Letter | Published:

Permeability of cell junction depends on local cytoplasmic calcium activity

Naturevolume 254pages250252 (1975) | Download Citation



MANY kinds of cells are coupled by junctions consisting of membrane channels through which molecules of a certain size range can flow freely from one cell interior to another1. It has been proposed that the permeability of the junctional channels depends on the concentration of free ionised calcium in cytoplasm ([Ca2+]i) (ref. 2). This hypothesis is supported by two classes of experiments. In one, the interior of a coupled cell system is allowed ito exchange freely with a known [Ca2+] in the exterior, through a hole in the (non-junctional) membrane; junctional conductance is reduced (uncoupling) when the [Ca2+]i is above 5–8 × 10−5 M (ref. 3). In the other class, uncoupling ensues when the (closed) cell system is treated with inhibitors of energy metabolism or with Ca2+ ionophores5, or on exposure for long periods to Ca,Mg-free medium or to Li medium6; in these conditions a rise in [Ca2+]i, may be expected because of known properties of cellular Ca metabolism7,8. Here, we demonstrate the changes in [Ca2+]i together with those in coupling in three of these conditions, using aequorin to display the distribution of Ca2+ in the cell. It will be shown that the uncoupling is, indeed, in each case associated with a rise in [Ca2+]. Furthermore, by local injection of Ca2+ into the cells, it will be shown that uncoupling ensues when the rise in [Ca2+]i occurs at the junction, but not when it occurs at other regions in the cell.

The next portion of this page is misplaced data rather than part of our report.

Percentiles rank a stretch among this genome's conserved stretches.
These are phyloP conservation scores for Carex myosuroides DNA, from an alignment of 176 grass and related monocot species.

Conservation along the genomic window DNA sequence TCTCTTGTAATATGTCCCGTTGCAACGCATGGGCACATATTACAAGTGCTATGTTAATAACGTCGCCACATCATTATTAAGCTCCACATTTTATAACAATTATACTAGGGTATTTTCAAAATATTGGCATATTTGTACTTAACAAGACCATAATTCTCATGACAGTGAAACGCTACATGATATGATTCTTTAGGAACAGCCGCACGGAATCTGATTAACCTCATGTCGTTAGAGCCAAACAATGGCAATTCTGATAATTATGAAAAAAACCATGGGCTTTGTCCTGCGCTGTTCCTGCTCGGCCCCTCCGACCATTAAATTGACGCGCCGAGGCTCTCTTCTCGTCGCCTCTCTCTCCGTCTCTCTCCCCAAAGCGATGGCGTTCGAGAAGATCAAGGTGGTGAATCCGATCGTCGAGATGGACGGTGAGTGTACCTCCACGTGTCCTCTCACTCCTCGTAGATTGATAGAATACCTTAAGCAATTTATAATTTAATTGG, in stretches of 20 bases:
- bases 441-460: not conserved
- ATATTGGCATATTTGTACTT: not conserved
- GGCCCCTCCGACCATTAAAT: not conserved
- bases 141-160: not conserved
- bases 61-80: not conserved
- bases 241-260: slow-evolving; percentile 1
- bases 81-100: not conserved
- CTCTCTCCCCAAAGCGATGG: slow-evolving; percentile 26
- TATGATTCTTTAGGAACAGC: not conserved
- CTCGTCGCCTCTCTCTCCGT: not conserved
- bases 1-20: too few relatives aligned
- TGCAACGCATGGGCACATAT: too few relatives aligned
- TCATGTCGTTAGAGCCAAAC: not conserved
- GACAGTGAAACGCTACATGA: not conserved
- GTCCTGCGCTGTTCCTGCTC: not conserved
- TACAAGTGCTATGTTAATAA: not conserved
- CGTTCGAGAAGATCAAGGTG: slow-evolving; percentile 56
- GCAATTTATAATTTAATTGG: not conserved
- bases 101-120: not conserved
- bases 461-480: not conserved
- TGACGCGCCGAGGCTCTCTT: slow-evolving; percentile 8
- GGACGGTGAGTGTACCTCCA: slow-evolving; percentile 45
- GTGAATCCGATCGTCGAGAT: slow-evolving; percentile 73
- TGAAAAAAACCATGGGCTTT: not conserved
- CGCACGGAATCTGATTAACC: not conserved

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  1. Department of Physiology and Biophysics, University of Miami School of Medicine, Miami, Florida, 33136



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